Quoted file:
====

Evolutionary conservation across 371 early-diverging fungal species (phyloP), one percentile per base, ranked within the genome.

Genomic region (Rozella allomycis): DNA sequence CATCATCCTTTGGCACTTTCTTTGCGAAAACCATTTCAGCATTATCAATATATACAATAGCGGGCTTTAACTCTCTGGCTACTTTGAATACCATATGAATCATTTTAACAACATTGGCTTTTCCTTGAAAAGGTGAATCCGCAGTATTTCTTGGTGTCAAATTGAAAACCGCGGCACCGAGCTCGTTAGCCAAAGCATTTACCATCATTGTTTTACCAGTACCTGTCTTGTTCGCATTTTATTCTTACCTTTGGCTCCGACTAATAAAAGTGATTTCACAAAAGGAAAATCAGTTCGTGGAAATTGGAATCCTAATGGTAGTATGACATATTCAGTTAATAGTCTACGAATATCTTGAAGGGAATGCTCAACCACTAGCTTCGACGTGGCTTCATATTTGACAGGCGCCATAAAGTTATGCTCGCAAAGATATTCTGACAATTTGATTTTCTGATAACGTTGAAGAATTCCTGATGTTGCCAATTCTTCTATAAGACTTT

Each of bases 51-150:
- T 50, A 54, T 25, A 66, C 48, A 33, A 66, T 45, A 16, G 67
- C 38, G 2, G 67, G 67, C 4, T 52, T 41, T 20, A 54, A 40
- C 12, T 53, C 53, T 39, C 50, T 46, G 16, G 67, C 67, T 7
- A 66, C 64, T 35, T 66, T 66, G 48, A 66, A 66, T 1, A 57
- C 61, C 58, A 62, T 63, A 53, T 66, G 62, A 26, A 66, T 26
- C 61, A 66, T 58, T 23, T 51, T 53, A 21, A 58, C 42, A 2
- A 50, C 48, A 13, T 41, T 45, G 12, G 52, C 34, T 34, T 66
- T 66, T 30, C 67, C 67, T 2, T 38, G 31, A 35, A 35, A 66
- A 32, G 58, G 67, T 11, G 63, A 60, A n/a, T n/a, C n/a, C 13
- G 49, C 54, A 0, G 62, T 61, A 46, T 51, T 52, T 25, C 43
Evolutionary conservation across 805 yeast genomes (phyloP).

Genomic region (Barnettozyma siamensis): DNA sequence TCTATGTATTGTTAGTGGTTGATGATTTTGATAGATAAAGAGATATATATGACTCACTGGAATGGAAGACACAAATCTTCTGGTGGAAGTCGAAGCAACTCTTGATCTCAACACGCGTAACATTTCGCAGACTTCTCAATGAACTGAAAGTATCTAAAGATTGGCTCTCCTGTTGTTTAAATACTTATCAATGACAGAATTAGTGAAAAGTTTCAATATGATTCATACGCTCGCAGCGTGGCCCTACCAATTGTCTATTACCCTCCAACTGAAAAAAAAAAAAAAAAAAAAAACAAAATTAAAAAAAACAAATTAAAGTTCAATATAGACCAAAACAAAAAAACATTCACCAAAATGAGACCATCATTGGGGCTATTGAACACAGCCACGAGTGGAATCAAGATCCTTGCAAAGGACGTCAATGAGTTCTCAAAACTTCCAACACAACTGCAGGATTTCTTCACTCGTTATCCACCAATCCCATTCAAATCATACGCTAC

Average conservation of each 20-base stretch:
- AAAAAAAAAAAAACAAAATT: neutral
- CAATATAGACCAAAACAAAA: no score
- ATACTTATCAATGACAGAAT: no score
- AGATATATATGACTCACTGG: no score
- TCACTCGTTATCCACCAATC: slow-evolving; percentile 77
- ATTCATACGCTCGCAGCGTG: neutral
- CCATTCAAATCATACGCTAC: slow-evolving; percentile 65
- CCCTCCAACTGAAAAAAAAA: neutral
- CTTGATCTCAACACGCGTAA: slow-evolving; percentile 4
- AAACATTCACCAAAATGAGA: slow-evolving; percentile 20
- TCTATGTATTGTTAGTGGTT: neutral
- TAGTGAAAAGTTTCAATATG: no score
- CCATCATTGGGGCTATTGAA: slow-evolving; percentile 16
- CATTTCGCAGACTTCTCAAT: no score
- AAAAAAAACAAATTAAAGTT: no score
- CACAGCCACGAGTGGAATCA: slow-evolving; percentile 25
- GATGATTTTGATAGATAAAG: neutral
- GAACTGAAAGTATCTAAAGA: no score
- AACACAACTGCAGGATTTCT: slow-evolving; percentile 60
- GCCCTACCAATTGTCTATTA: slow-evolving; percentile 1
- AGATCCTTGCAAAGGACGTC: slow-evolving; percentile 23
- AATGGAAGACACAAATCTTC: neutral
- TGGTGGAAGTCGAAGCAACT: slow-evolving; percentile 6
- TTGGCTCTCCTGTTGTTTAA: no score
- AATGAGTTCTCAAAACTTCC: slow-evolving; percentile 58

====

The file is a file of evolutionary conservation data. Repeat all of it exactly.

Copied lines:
Evolutionary conservation across 371 early-diverging fungal species (phyloP), one percentile per base, ranked within the genome.

Genomic region (Rozella allomycis): DNA sequence CATCATCCTTTGGCACTTTCTTTGCGAAAACCATTTCAGCATTATCAATATATACAATAGCGGGCTTTAACTCTCTGGCTACTTTGAATACCATATGAATCATTTTAACAACATTGGCTTTTCCTTGAAAAGGTGAATCCGCAGTATTTCTTGGTGTCAAATTGAAAACCGCGGCACCGAGCTCGTTAGCCAAAGCATTTACCATCATTGTTTTACCAGTACCTGTCTTGTTCGCATTTTATTCTTACCTTTGGCTCCGACTAATAAAAGTGATTTCACAAAAGGAAAATCAGTTCGTGGAAATTGGAATCCTAATGGTAGTATGACATATTCAGTTAATAGTCTACGAATATCTTGAAGGGAATGCTCAACCACTAGCTTCGACGTGGCTTCATATTTGACAGGCGCCATAAAGTTATGCTCGCAAAGATATTCTGACAATTTGATTTTCTGATAACGTTGAAGAATTCCTGATGTTGCCAATTCTTCTATAAGACTTT

Each of bases 51-150:
- T 50, A 54, T 25, A 66, C 48, A 33, A 66, T 45, A 16, G 67
- C 38, G 2, G 67, G 67, C 4, T 52, T 41, T 20, A 54, A 40
- C 12, T 53, C 53, T 39, C 50, T 46, G 16, G 67, C 67, T 7
- A 66, C 64, T 35, T 66, T 66, G 48, A 66, A 66, T 1, A 57
- C 61, C 58, A 62, T 63, A 53, T 66, G 62, A 26, A 66, T 26
- C 61, A 66, T 58, T 23, T 51, T 53, A 21, A 58, C 42, A 2
- A 50, C 48, A 13, T 41, T 45, G 12, G 52, C 34, T 34, T 66
- T 66, T 30, C 67, C 67, T 2, T 38, G 31, A 35, A 35, A 66
- A 32, G 58, G 67, T 11, G 63, A 60, A n/a, T n/a, C n/a, C 13
- G 49, C 54, A 0, G 62, T 61, A 46, T 51, T 52, T 25, C 43
Evolutionary conservation across 805 yeast genomes (phyloP).

Genomic region (Barnettozyma siamensis): DNA sequence TCTATGTATTGTTAGTGGTTGATGATTTTGATAGATAAAGAGATATATATGACTCACTGGAATGGAAGACACAAATCTTCTGGTGGAAGTCGAAGCAACTCTTGATCTCAACACGCGTAACATTTCGCAGACTTCTCAATGAACTGAAAGTATCTAAAGATTGGCTCTCCTGTTGTTTAAATACTTATCAATGACAGAATTAGTGAAAAGTTTCAATATGATTCATACGCTCGCAGCGTGGCCCTACCAATTGTCTATTACCCTCCAACTGAAAAAAAAAAAAAAAAAAAAAACAAAATTAAAAAAAACAAATTAAAGTTCAATATAGACCAAAACAAAAAAACATTCACCAAAATGAGACCATCATTGGGGCTATTGAACACAGCCACGAGTGGAATCAAGATCCTTGCAAAGGACGTCAATGAGTTCTCAAAACTTCCAACACAACTGCAGGATTTCTTCACTCGTTATCCACCAATCCCATTCAAATCATACGCTAC

Average conservation of each 20-base stretch:
- AAAAAAAAAAAAACAAAATT: neutral
- CAATATAGACCAAAACAAAA: no score
- ATACTTATCAATGACAGAAT: no score
- AGATATATATGACTCACTGG: no score
- TCACTCGTTATCCACCAATC: slow-evolving; percentile 77
- ATTCATACGCTCGCAGCGTG: neutral
- CCATTCAAATCATACGCTAC: slow-evolving; percentile 65
- CCCTCCAACTGAAAAAAAAA: neutral
- CTTGATCTCAACACGCGTAA: slow-evolving; percentile 4
- AAACATTCACCAAAATGAGA: slow-evolving; percentile 20
- TCTATGTATTGTTAGTGGTT: neutral
- TAGTGAAAAGTTTCAATATG: no score
- CCATCATTGGGGCTATTGAA: slow-evolving; percentile 16
- CATTTCGCAGACTTCTCAAT: no score
- AAAAAAAACAAATTAAAGTT: no score
- CACAGCCACGAGTGGAATCA: slow-evolving; percentile 25
- GATGATTTTGATAGATAAAG: neutral
- GAACTGAAAGTATCTAAAGA: no score
- AACACAACTGCAGGATTTCT: slow-evolving; percentile 60
- GCCCTACCAATTGTCTATTA: slow-evolving; percentile 1
- AGATCCTTGCAAAGGACGTC: slow-evolving; percentile 23
- AATGGAAGACACAAATCTTC: neutral
- TGGTGGAAGTCGAAGCAACT: slow-evolving; percentile 6
- TTGGCTCTCCTGTTGTTTAA: no score
- AATGAGTTCTCAAAACTTCC: slow-evolving; percentile 58